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Carpentry Levels

Carpentry levels come in many forms.  Levels are definitely essential carpentry tools.  Without them, you would never know if the structure you are building is level or plumb.  There are as many ways to level a structure as your imagination will allow.  

For instance, you could use a clear plastic tube and partially fill it with water.  Hold it in a U-shape, and the height of the water on one end is level with the height of the water on the opposite end.  If you use your imagination, you can see how this could be used if a store-bought level wasn't available.

Fortunately, there are plenty of inexpensive carpentry levels to choose from without resorting to the plastic tube.  There are several of the old style carpenter's levels that have been around for many years. 

They come in several sizes, but the most common are the 24-inch and the 48-inch.  You can level most projects with a combination of those two.  The 48-inch level is good for leveling deck joists or plumbing wall studs, and the 24-inch is great for leveling things where a 48-inch level may not fit (like a window sill or door header).

For projects where you are trying to level a large deck or structure, a transit level is perfect.  I have used a transit level many times when a 48-inch level is too small. 

Suppose you are trying to level the frame of a multi-tiered deck.  Leveling it with a standard bubble level would not be practical.  With a transit level, you can level structures across large spans with a great deal of accuracy by simply rotating the scope.

In these modern times, carpentry levels span many technologies.  There are several levels to choose from for almost any application.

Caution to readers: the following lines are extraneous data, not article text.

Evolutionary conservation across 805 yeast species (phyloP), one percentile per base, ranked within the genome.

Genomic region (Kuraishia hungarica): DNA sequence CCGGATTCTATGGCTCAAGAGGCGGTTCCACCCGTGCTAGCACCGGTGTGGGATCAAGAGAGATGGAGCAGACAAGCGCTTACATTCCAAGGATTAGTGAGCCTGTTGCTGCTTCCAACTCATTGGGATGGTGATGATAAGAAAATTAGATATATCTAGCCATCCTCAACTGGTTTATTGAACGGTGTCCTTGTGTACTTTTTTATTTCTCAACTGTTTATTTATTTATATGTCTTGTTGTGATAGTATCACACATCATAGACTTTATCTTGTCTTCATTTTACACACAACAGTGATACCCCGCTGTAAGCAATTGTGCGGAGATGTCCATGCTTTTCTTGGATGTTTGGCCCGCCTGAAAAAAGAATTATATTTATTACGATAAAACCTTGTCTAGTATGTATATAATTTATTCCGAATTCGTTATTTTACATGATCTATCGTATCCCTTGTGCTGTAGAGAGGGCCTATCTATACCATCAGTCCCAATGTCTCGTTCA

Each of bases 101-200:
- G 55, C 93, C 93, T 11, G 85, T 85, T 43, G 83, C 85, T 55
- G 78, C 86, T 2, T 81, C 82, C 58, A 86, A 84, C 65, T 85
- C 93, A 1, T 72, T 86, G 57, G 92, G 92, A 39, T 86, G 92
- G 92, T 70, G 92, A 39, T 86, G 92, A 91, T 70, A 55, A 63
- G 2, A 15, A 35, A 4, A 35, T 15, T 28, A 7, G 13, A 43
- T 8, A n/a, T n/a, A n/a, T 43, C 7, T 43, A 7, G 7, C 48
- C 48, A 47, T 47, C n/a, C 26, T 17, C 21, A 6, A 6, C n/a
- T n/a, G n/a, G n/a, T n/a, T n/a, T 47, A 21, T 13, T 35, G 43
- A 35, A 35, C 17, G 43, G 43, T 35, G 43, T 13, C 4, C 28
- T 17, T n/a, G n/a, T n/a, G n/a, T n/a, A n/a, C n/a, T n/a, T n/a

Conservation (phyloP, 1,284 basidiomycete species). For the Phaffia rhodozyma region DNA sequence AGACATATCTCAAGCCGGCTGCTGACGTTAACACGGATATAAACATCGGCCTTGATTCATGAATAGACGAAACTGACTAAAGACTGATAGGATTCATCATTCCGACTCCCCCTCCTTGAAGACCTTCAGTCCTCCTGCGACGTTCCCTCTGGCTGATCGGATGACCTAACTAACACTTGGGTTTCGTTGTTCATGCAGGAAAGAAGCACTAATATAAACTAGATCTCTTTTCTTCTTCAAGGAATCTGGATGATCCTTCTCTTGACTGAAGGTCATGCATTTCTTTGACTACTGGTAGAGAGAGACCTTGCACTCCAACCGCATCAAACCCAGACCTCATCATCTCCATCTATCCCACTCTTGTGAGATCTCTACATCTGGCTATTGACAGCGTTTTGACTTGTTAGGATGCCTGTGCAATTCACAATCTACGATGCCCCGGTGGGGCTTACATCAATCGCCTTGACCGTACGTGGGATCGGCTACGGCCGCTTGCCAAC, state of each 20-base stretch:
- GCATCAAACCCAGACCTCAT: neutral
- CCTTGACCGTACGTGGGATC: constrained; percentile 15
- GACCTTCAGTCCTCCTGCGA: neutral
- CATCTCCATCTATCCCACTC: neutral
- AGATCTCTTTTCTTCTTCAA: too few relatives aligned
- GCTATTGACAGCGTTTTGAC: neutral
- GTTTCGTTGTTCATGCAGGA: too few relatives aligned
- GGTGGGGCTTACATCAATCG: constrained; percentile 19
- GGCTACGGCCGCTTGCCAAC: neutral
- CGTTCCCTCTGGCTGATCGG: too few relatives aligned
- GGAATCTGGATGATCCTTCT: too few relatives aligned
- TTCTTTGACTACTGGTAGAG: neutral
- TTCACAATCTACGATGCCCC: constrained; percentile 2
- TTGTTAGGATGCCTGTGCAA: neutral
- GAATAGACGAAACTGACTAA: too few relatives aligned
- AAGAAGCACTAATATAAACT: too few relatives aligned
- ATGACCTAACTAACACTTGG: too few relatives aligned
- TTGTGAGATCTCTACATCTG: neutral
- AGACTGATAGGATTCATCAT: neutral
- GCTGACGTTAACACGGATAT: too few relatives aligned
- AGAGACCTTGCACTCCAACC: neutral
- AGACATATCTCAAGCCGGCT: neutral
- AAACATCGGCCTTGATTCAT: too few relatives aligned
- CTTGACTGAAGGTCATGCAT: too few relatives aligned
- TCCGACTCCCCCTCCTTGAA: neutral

There are laser levels for installing things like drop ceilings on large commercial projects.  There are digital levels - levels with a digital readout instead of a bubble). 

There are torpedo levels (like the orange one shown at the top of this page) for leveling small objects. 

There are magnetic levels for plumbing metal studs.  These levels stick to the metal studs so that you don't have to hold them in place while you are screwing them to the upper and lower channel.

There are 8-foot levels for plumbing residential walls - they typically span the bottom and top plates.  These levels also work great when leveling objects that are further apart where a four footer won't work.

There are also many more specialized levels that are designed for very specific applications.  There are even level applications designed for use with mobile devices, such as the iPhone.  And there's the very impressive digital level which I will most certainly purchase soon!

As mentioned earlier, the 24-inch and the 48-inch are the most common and are considered by myCarpentry to be on the list of essential carpentry tools.  If you are a deck builder or builder of small to large homes, a transit level is a must.

*Most of the images on this page were obtained from Amazon.com for the purpose of promoting products sold on Amazon.com.


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